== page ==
The absorbing and often bewildering story of an imposter and thief, “a convicted fabulist who attempted again and again to impose the freaks of his imagination on the world around him.”
Expanding on his 2001 New Yorker article, Samuels follows the trail of James Hogue, a talented long-distance runner born in 1959 and raised in a working-class neighborhood in Kansas City, Kan. Despite being perceived as having a discipline problem, Hogue was recruited in 1977 to run at the University of Wyoming. The next decade of his life story is riddled with holes, long blank spaces and calculated distortions—the life of a drifter constantly seeking a new identity. On March 30, 1988, a detective investigated Hogue’s self-storage unit in St. George, Utah, and found a wide variety of stolen items. More than a decade later—after Hogue had been arrested multiple times for theft and fraud—Samuels would tour his house in Telluride, Colo., and discover countless other items stolen from friends, neighbors and acquaintances. “His goal went beyond simple theft,” writes the author. “He was aiming to assemble a new self out of the bits and pieces of other people’s lives.” The idea of creating a new self took on a yet another dimension when Hogue, at the age of 29, decided to start anew by forging an application to Princeton University. Under the identity of Alexi Indris-Santana, a self-educated ranch-hand and outstanding long-distance runner from the Southwest, Hogue was accepted to the class of 1992, but deferred his enrollment for a year while, unknown to Princeton officials, he served a prison sentence in Utah. Once on campus, the reputation of “Sexy Alexi” grew as he regaled professors and fellow students with fabricated stories of travel and adventure. A coincidental run-in with a girl who recognized him from high school brought a quick end to his elaborate ruse, and Hogue was sentenced to five months in jail. After his release, he disappeared once again, surfacing in the late-’90s in Telluride, where he would be arrested once again. In addition to a probing examination of the motivations of a unique charlatan, Samuels offers pointed sociological commentary on such diverse topics as lying, the flawed college-admissions process and the single-minded dedication of long-distance runners.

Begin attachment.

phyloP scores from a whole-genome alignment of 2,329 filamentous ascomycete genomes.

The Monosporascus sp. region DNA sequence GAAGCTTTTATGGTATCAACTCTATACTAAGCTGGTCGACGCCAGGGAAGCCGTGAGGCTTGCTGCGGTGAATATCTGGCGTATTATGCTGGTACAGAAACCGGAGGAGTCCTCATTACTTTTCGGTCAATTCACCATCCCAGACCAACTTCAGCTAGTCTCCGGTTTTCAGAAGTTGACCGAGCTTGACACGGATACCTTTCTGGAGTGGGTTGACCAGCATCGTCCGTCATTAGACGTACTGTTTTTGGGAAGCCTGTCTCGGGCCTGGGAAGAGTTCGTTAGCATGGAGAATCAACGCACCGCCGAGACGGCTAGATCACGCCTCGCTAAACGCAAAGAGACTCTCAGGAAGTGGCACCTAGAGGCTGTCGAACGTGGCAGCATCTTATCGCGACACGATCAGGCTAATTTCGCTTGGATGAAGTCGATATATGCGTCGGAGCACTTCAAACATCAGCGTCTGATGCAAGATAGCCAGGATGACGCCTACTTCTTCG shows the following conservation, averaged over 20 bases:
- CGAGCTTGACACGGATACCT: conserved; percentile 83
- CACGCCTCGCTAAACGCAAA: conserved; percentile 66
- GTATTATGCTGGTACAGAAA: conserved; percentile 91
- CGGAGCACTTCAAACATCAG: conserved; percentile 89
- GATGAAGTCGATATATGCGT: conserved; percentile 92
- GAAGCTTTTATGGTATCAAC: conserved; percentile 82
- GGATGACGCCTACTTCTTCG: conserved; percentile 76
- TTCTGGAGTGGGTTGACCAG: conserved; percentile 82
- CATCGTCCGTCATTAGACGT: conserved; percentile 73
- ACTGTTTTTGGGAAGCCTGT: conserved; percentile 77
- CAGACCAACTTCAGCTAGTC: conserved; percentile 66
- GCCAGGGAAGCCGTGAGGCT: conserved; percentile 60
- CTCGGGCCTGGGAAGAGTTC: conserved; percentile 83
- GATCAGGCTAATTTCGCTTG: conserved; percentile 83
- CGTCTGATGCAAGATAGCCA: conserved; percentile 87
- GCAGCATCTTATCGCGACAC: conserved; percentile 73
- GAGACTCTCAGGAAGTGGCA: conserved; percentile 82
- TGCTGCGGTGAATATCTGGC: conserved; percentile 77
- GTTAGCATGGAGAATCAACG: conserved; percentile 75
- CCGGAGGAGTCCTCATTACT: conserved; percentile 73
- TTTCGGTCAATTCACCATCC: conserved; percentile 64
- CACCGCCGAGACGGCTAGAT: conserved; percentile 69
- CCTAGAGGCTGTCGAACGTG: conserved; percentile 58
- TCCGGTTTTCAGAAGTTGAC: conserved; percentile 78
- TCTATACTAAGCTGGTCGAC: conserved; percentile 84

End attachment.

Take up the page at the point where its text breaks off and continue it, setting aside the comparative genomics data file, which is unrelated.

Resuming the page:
The chronology is often difficult to follow, but the author spins a dizzying, exhilarating tale of deception, duplicity and the search for personal identity.